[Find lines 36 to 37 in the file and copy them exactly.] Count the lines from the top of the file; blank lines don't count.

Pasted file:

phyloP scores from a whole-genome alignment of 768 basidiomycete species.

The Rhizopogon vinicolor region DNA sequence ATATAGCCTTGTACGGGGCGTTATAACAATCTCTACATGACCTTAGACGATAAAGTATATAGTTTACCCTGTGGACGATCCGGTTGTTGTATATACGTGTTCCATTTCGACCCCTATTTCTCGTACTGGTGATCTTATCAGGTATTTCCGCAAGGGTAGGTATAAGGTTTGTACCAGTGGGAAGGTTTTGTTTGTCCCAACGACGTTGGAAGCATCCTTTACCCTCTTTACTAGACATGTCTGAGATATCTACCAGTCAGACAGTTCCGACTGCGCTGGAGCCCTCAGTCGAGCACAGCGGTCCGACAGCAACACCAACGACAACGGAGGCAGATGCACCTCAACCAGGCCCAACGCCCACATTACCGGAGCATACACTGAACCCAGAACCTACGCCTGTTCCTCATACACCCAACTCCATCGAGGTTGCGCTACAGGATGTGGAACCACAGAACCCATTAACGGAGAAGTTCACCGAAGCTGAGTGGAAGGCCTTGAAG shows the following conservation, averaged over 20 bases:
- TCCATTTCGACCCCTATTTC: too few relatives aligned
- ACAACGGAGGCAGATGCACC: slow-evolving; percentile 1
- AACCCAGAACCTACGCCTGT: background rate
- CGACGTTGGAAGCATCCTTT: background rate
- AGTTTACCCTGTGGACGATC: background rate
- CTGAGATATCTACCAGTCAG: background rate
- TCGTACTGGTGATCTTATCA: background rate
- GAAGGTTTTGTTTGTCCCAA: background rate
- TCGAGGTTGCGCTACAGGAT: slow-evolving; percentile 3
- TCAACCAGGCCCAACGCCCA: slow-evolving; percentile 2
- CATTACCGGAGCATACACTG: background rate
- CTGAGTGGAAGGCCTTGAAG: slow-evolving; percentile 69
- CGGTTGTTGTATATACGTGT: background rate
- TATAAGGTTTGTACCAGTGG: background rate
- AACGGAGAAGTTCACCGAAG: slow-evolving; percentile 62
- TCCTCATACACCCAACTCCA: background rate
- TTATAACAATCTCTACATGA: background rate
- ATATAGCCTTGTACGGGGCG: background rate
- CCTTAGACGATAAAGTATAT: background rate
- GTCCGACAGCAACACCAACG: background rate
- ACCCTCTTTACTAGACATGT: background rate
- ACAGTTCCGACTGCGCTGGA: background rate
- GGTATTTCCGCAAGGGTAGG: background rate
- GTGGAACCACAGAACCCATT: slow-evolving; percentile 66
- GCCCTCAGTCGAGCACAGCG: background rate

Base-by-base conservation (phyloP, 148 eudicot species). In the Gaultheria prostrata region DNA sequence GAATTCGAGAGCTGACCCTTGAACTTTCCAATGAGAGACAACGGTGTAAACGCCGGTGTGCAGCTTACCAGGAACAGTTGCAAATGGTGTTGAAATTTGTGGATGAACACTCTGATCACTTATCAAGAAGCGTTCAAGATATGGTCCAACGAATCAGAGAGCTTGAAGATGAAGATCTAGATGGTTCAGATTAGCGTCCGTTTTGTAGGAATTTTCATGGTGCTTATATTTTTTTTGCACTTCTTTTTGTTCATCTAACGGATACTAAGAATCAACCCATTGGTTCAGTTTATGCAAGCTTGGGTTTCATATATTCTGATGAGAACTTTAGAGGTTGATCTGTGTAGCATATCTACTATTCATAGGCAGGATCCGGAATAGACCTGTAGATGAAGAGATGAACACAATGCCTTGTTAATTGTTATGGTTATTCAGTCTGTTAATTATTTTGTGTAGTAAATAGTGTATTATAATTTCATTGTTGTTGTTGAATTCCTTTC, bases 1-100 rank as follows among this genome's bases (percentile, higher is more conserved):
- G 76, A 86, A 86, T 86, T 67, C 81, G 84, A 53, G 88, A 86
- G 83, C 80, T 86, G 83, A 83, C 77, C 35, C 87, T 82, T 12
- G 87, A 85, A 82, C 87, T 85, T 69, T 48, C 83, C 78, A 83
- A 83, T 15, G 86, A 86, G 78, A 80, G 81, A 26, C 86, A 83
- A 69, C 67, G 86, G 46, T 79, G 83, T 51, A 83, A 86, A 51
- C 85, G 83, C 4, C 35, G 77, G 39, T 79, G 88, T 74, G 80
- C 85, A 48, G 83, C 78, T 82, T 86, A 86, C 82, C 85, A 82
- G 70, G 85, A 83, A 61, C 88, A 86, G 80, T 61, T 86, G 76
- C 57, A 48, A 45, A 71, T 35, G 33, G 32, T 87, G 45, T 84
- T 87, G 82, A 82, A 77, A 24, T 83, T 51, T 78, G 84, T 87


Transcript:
- G 70, G 85, A 83, A 61, C 88, A 86, G 80, T 61, T 86, G 76
- C 57, A 48, A 45, A 71, T 35, G 33, G 32, T 87, G 45, T 84